final private func decode<ResultType>(response: APIResponseOf<ResultType>, request: APIRequestFor<ResultType>) throws -> ResultType? {
        if let data = response.data {
            return try ResultType(apiResponseData: data)
        }
        return nil
    }

}

    public init() {}

}

Here we first validate partial response on errors, status code and content type and then try to create ResultType instance from response data using it's failable initializer. Note that here we need to use generic methods 'cause we need to provide result type for APIResponseOf somehow.

Client

Last thing we need is "API client", the object that provides API to make requests. In simplest case it can be a minimal wrapper of NSURLSession.

public class APIClient {  
    public let baseURL: NSURL
    private let session: NSURLSession

    let requestProcessing: APIRequestProcessing
    let responseProcessing: APIResponseProcessing

    public init(baseURL: NSURL, session: NSURLSession, requestProcessing: APIRequestProcessing = DefaultAPIRequestProcessing(), responseProcessing: APIResponseProcessing = DefaultAPIResponseProcessing()) {
        self.baseURL = baseURL
        self.session = session
        self.requestProcessing = requestProcessing
        self.responseProcessing = responseProcessing
    }

    public func request<ResultType>(request: APIRequestFor<ResultType>, completion: APIResponseOf<ResultType> -> Void) -> NSURLSessionTask? {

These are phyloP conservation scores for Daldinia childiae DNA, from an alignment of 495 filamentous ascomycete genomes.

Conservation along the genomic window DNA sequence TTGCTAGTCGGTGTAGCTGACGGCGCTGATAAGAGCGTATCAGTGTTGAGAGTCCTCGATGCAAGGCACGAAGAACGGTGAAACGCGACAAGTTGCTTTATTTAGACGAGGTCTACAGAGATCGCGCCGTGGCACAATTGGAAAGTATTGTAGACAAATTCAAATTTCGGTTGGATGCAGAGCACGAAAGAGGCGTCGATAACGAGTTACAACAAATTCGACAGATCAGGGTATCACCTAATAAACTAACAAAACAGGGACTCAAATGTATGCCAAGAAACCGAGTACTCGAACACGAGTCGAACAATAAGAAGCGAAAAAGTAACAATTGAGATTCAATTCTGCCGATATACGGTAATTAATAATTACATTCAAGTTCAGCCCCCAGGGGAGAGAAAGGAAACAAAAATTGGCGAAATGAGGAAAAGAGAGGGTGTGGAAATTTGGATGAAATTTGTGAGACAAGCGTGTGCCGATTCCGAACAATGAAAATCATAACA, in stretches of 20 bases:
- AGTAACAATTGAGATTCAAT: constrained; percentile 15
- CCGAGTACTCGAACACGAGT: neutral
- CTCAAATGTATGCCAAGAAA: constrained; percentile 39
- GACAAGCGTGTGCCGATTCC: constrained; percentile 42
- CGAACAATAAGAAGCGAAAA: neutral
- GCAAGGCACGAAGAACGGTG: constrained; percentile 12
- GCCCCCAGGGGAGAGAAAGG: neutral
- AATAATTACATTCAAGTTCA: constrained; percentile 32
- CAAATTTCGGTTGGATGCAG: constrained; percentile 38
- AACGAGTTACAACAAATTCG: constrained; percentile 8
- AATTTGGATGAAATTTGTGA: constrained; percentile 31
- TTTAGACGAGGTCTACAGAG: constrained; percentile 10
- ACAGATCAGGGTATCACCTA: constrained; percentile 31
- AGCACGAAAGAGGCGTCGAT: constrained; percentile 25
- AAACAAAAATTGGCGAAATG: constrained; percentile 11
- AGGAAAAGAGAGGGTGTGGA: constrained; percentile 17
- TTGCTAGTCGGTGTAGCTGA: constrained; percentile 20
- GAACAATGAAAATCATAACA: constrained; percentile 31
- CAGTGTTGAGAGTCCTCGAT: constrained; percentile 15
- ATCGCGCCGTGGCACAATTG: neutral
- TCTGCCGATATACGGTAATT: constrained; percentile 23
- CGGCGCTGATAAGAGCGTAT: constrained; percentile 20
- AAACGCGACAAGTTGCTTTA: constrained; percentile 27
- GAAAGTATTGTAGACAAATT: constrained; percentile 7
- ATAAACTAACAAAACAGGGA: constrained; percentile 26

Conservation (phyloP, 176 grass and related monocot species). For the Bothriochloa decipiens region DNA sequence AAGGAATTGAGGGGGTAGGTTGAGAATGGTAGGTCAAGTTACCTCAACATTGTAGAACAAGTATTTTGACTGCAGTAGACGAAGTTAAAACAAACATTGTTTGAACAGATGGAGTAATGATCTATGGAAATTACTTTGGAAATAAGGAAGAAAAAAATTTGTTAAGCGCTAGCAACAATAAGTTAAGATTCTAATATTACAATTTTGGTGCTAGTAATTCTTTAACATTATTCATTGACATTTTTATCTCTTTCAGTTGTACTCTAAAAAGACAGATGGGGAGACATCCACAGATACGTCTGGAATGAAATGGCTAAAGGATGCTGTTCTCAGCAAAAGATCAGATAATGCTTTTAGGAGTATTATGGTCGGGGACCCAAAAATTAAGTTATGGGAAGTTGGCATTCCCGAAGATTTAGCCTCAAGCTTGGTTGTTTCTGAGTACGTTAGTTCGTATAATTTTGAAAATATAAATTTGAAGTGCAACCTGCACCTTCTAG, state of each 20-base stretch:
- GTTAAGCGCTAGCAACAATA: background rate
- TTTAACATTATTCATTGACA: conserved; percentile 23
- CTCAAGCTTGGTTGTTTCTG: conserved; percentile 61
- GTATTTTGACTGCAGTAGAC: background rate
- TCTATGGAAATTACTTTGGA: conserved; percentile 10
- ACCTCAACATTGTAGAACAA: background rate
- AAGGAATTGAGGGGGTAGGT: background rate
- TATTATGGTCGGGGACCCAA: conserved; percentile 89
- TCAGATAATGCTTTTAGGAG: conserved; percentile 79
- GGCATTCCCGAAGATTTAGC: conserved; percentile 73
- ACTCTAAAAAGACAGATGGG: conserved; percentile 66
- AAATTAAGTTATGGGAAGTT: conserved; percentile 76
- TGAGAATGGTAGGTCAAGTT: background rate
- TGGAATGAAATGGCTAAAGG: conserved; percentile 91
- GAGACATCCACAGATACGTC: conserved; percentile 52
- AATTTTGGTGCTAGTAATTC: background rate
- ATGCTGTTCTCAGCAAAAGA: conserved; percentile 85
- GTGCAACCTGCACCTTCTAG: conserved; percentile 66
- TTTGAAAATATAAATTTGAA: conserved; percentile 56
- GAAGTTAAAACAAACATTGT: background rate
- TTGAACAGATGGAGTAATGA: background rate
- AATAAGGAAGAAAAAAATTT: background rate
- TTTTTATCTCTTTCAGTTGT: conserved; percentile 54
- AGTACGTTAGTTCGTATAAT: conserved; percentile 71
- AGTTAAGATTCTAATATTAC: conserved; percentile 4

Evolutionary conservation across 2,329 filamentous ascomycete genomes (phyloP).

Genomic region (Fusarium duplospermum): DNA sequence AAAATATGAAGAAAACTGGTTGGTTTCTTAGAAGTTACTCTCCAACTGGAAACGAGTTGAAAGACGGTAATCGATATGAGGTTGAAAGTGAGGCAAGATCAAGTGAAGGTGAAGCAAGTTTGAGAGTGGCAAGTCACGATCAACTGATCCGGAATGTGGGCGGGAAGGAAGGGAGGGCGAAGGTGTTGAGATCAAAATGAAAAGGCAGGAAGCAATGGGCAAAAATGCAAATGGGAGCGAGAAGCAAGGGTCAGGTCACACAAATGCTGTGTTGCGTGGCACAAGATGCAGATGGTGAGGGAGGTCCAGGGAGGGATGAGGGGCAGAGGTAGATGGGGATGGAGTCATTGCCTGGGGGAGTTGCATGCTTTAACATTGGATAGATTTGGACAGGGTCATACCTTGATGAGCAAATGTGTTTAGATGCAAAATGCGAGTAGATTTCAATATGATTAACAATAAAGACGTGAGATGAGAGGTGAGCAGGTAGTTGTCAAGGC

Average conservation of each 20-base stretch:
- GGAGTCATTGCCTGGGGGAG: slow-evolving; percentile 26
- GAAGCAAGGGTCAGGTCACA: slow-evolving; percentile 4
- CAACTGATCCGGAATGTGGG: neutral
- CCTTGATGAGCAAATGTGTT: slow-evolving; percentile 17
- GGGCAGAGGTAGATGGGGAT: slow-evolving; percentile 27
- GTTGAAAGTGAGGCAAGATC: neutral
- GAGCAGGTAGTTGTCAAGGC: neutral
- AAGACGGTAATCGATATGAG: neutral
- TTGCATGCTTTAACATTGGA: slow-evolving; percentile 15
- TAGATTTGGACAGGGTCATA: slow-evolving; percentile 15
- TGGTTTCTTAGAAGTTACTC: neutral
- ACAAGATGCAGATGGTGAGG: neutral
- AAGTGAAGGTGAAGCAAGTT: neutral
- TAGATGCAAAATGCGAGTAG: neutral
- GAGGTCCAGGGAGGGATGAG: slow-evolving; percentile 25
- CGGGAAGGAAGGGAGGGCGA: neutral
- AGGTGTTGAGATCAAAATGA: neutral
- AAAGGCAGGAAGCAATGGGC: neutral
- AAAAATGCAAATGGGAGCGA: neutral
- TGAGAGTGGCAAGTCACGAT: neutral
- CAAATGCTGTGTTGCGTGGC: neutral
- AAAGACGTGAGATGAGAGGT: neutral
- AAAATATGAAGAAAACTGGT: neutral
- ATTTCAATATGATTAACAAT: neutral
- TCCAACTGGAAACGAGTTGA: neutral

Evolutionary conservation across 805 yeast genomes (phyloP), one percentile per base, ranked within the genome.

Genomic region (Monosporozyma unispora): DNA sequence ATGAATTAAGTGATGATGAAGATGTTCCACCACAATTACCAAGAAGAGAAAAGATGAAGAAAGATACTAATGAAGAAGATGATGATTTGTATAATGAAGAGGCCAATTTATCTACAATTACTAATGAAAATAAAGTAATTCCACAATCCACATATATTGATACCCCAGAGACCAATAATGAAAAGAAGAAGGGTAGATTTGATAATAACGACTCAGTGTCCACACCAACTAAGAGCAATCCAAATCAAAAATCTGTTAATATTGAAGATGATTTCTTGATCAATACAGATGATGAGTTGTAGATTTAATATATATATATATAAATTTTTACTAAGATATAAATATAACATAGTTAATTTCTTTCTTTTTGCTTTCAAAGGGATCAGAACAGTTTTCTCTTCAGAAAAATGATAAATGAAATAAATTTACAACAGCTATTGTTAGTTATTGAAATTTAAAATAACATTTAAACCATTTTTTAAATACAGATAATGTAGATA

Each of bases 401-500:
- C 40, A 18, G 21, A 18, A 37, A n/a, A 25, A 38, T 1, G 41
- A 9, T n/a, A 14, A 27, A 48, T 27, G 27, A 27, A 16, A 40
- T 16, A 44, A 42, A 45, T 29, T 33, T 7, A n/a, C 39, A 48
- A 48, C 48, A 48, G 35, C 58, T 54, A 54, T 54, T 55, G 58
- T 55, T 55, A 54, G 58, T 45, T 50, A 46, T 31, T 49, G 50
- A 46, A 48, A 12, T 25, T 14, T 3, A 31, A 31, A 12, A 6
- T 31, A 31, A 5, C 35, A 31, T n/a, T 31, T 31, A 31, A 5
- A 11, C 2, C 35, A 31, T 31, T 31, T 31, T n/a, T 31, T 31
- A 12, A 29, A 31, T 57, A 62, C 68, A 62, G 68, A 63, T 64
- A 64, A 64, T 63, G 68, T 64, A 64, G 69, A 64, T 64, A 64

var task: NSURLSessionTask?
        do {
            let httpRequest = try self.requestProcessing.processRequest(request)
            task = self.session.dataTaskWithRequest(httpRequest, completionHandler: { (data, response, error) -> Void in
                self.completeRequest(task!.request, data: data, response: response, error: error, completionHandler: completion)
            })
            task.resume()
        }
        catch {
            cancelRequestWithError(error, completionHandler: completion)
        }
        return task
    }

    private func completeRequest(request: NSURLRequest!, data: NSData!, response: NSURLResponse, error: NSError!, completionHandler: APIResponseOf<ResultType> -> Void) {

        var apiResponse = APIResponseOf<ResultType>(request: task!.originalRequest, data: data, httpResponse: response, error: error)
        apiResponse = self.responseProcessing.processResponse(apiResponse, request: request)
        dispatch_async(dispatch_get_main_queue()) {
           completionHandler(apiResponse)
        }
    }

    private func cancelRequestWithError(error: ErrorType?) {
        let response = APIResponseOf<ResultType>(request: nil, data: nil, httpResponse: nil, error: error, completionHandler: APIResponseOf<ResultType> -> Void)